The Champions Classic in Indianapolis Tuesday night was just that — it felt like a collection of heavyweights, and the product in no way disappointed… unless you’re a member of Rock Chalk Nation.
The matinee, featuring Duke and Michigan State, gave us an opportunity to see a Blue Devil team that has nine McDonald’s All-Americans, matching this year’s Kentucky squad with the most ever. The nightcap put a generationally good Kentucky squad against Kansas, the class of the Big 12.
Each team involved in Tuesday night’s doubleheader was able to gain a significant takeaway from the first high-profile contest of the young season. While three teams had a positive feeling after the twin bill, one team is left with a bitter taste in its mouth.
Though we knew coming in that Duke may have the best player in the country, with the likely top NBA draft pick in Jahlil Okafor, the Blue Devils proved that they are more than just a one-man show. Okafor did not disappoint with 17 points, five rebounds, two blocks, and two steals. Already for the season, Okafor is shooting 83.3 percent from the floor. However, Duke had four players with at least 15 points against Michigan State. While Okafor will likely win the top individual awards this season, it is the supporting cast that puts Duke among the nation’s elites in 2014-’15.
Freshman Tyus Jones led the attack for the Blue Devils and was rock solid, with four assists and no turnovers. He also added 17 points on 4-5 shooting and got to the foul line seven times. Jones showed the ability to take over the game after not showing much aggression in the first half, scoring all 17 points in the second half. He fueled a run which eventually put some distance in between the Blue Devils and Michigan State. Jones, showing the ability to take over the game by scoring when needed, will determine how far the Blue Devils can go this season.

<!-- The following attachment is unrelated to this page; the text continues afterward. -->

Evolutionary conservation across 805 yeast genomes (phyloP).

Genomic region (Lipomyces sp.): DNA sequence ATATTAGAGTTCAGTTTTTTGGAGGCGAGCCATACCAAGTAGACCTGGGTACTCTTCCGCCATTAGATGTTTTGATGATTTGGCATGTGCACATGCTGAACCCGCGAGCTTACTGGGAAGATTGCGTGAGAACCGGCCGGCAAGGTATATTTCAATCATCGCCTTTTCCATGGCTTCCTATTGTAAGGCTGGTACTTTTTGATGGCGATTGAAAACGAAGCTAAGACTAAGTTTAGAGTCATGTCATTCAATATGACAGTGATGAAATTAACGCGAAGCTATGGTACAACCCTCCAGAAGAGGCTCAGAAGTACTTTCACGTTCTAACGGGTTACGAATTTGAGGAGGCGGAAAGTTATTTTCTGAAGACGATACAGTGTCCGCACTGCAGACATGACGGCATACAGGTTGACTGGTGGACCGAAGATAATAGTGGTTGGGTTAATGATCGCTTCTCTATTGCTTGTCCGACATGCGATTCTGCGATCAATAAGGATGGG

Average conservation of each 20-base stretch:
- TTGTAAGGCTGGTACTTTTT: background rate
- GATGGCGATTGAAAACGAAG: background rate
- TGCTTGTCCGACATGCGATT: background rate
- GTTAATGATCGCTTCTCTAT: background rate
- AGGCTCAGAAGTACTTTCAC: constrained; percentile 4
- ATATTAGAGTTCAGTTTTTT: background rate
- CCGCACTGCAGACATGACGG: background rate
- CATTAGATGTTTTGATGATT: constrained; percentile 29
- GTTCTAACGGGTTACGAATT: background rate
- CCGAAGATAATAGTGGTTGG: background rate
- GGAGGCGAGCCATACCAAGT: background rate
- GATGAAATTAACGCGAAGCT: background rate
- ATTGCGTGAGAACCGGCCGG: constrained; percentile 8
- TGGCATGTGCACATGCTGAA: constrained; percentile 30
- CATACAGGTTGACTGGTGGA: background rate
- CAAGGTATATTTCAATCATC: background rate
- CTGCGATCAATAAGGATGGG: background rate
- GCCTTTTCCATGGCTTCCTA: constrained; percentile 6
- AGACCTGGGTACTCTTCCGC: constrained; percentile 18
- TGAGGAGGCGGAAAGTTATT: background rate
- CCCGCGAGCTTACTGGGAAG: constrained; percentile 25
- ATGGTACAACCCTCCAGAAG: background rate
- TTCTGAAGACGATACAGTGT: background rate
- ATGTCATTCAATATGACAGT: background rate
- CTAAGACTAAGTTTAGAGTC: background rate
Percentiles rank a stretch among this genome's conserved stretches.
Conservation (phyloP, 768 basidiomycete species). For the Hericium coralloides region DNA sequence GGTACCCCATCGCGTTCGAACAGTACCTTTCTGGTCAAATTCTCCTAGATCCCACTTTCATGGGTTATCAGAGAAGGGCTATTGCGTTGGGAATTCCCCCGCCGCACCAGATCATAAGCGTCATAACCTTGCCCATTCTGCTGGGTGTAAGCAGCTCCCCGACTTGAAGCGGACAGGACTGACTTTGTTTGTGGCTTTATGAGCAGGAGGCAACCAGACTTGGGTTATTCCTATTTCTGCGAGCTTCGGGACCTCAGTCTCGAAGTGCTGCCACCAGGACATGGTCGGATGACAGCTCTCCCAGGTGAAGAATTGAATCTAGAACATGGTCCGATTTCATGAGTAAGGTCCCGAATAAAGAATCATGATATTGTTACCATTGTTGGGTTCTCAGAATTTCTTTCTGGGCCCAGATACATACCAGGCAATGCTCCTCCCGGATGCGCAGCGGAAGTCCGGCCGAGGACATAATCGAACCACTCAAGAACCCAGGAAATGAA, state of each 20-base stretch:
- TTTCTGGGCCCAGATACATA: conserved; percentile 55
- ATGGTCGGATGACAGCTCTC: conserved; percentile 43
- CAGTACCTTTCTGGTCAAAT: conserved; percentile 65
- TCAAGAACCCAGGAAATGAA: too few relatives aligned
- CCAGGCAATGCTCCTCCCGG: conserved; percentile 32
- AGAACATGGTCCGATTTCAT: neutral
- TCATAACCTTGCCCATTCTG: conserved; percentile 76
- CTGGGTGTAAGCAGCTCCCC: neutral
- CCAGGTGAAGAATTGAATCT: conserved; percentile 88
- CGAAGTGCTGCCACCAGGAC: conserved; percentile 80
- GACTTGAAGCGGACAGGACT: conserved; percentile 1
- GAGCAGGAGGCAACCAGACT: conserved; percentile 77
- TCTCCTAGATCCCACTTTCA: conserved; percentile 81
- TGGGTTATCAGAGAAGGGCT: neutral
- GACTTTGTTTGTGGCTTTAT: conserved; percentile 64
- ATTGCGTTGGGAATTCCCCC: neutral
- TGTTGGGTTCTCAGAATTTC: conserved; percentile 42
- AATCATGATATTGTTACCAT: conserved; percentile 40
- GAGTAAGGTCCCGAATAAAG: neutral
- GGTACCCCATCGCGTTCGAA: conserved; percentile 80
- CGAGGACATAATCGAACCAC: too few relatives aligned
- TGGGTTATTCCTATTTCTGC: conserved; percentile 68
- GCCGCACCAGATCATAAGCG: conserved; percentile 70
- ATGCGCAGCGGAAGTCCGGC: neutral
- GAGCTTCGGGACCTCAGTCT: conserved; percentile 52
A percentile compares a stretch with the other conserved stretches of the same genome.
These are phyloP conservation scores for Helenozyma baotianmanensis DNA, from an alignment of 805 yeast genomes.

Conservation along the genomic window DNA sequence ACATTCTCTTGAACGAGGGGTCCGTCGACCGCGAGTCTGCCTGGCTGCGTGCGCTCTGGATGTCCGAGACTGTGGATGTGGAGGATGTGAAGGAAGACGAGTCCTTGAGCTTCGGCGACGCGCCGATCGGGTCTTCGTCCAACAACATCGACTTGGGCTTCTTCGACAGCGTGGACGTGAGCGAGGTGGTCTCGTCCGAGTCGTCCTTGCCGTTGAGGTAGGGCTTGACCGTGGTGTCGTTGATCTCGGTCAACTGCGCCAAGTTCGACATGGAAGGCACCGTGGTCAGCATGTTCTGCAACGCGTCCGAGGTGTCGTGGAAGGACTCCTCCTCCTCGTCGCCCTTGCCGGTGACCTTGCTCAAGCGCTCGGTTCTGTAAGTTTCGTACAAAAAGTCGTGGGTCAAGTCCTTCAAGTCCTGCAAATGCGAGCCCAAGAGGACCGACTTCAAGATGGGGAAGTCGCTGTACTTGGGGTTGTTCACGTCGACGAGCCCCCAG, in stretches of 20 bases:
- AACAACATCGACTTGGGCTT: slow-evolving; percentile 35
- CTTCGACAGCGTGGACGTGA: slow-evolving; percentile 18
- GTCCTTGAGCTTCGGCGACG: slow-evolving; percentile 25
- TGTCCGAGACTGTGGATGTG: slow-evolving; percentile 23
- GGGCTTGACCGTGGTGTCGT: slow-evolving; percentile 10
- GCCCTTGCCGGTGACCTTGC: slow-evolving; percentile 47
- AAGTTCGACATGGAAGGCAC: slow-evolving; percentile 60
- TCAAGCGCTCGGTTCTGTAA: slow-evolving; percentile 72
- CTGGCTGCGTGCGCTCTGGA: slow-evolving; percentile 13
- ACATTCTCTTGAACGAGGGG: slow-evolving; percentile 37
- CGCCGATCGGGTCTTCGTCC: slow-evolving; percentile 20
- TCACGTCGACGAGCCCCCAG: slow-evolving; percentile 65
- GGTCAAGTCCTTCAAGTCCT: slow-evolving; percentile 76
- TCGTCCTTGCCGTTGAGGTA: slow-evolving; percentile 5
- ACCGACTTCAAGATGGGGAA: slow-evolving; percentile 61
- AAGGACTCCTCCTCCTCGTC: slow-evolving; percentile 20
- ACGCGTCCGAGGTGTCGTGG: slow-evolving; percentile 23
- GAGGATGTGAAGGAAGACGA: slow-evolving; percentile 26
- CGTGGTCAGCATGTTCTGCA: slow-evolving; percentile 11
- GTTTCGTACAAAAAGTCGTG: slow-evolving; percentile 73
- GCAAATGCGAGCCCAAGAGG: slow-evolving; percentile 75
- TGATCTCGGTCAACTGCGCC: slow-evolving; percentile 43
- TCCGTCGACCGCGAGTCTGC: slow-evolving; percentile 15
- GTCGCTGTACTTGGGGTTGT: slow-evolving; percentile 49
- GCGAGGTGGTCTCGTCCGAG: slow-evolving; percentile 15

Justise Winslow also is the real deal. While he struggled on the night, to the tune of a 4-11 performance from the field, Winslow provided 15 points and six rebounds. He also gave Duke some needed toughness inside, especially when Okafor got into foul trouble down the stretch.
The biggest concern with Duke in the aftermath of the Champions Classic is its lack of depth. Four starters played at least 30 minutes, making them the anti-Kentucky. While the rotations may have to improve, Duke is still incredibly talented and is far more than just Okafor. With its talented class, Duke is arguably the second best team in the land, with Arizona in the mix.
Though many view this as a down year for the Spartans and feel that they are overrated just being in the top 25, have we not learned our lessons yet? Don’t doubt Tom Izzo.
The biggest takeaway for Michigan State is the sheer athleticism it has, especially on the front line. The Spartans outrebounded Duke 33-22, and it felt like about half of those boards were offensive putbacks that kept them in the game for a while. All nine players who found the floor for Michigan State scored and had at least one rebound, while seven had three or more. Five players had at least one assist.